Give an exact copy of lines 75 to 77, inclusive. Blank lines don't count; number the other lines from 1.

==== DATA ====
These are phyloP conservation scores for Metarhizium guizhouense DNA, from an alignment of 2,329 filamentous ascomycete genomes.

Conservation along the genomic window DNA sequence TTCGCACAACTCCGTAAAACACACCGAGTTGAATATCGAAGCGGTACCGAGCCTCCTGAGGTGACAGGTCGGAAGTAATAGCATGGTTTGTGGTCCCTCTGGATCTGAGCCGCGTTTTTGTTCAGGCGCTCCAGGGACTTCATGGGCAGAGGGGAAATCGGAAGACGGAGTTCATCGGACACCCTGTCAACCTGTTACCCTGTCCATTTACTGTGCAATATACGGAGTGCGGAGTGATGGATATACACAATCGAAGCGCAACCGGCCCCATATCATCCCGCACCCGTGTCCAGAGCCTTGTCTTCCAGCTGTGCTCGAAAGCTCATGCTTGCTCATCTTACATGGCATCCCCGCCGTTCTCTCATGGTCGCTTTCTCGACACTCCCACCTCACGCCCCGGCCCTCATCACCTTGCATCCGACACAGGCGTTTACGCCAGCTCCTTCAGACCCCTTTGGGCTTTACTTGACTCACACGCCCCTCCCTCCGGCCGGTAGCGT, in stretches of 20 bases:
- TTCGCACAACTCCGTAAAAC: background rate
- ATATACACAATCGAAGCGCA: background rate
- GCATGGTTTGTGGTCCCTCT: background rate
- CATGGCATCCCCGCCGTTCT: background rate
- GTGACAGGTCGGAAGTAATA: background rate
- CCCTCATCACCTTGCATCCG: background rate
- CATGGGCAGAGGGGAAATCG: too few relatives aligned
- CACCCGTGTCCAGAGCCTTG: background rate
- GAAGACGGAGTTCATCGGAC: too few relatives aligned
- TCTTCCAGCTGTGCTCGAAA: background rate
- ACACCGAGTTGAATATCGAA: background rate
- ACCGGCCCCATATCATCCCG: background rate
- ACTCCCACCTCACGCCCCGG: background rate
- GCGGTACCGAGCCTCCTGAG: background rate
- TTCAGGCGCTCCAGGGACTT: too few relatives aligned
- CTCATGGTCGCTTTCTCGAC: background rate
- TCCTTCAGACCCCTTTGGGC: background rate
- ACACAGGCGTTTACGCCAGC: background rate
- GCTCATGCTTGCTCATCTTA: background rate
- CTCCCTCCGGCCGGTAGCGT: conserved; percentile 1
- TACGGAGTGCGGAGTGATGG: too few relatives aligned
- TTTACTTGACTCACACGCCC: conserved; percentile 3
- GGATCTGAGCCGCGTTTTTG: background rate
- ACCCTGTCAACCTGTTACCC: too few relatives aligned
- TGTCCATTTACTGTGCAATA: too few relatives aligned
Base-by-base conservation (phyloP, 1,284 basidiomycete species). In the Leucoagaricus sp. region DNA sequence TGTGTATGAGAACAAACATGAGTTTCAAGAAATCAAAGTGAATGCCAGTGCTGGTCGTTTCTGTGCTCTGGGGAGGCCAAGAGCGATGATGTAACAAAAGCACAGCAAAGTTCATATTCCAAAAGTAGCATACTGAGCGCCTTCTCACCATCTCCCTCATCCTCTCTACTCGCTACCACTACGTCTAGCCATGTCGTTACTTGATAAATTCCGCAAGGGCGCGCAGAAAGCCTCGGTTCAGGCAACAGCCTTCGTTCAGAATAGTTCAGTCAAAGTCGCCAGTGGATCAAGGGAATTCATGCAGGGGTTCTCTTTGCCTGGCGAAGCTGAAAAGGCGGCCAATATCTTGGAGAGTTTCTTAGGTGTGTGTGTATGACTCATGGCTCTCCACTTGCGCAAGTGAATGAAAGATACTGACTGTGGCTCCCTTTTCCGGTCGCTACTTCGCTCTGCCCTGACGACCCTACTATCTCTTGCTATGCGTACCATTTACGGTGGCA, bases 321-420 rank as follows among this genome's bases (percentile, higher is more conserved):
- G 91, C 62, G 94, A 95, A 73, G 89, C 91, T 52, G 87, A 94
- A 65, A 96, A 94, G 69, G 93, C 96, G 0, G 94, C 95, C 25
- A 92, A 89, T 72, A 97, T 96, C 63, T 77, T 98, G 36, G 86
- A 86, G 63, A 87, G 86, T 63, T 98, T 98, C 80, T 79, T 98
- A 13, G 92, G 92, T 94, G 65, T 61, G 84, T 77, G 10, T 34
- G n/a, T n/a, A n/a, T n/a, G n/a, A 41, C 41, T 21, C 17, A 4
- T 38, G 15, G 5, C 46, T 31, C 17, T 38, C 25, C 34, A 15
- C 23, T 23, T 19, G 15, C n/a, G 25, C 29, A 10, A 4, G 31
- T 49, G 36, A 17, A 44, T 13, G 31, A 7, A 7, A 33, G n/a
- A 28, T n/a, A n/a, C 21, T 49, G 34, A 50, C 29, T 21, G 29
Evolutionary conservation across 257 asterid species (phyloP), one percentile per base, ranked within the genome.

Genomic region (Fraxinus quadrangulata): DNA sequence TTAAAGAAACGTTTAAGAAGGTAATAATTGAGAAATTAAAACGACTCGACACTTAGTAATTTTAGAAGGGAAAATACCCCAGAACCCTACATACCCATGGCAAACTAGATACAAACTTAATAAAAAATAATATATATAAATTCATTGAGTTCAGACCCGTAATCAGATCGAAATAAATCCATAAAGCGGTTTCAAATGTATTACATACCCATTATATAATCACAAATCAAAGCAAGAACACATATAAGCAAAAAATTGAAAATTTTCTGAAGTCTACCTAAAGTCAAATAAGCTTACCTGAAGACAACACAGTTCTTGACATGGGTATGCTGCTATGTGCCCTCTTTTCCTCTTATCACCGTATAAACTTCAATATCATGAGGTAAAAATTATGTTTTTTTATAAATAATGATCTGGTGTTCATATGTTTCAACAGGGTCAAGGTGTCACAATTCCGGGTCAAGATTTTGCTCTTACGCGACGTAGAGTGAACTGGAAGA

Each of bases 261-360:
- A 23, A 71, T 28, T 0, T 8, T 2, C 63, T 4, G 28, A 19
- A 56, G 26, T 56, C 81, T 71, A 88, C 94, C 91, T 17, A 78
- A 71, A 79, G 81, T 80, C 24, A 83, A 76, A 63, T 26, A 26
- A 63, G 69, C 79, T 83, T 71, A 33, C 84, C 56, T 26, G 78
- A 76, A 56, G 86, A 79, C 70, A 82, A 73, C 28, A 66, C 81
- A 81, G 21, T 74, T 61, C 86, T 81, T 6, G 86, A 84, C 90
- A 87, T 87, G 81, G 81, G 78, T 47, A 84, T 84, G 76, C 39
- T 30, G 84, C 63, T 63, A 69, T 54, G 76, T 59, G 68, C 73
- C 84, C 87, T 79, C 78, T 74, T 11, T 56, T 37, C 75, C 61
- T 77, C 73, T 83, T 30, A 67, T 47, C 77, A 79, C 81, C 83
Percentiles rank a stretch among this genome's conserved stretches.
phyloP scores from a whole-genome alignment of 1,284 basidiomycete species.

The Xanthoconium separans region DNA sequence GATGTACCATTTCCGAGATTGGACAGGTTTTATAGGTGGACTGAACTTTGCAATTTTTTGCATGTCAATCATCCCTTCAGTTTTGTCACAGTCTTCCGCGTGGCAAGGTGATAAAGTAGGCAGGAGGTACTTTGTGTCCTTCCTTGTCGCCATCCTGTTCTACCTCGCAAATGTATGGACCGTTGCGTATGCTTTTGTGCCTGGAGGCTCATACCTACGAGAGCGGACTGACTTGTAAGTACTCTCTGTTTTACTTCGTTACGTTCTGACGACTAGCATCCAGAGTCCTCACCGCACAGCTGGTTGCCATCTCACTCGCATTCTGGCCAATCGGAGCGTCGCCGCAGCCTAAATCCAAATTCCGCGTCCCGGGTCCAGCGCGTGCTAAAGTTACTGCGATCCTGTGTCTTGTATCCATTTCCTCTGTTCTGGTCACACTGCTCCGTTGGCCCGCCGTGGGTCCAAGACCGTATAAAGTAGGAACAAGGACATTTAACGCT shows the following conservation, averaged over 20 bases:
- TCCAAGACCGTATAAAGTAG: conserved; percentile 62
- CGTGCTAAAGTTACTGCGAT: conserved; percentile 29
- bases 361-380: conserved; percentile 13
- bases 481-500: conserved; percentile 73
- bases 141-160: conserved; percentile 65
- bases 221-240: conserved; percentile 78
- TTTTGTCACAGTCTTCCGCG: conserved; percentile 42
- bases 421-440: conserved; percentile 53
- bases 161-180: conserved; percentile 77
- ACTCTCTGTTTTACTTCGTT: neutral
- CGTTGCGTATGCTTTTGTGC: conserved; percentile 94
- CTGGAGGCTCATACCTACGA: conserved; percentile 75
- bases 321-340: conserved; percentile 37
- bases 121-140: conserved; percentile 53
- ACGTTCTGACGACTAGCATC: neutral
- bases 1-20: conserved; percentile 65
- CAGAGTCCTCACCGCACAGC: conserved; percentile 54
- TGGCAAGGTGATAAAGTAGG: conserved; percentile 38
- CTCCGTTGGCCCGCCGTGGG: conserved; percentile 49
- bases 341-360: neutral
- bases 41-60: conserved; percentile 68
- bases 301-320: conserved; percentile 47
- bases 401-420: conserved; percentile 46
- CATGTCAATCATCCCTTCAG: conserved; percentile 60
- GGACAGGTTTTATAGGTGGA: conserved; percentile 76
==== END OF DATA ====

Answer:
- bases 41-60: conserved; percentile 68
- bases 301-320: conserved; percentile 47
- bases 401-420: conserved; percentile 46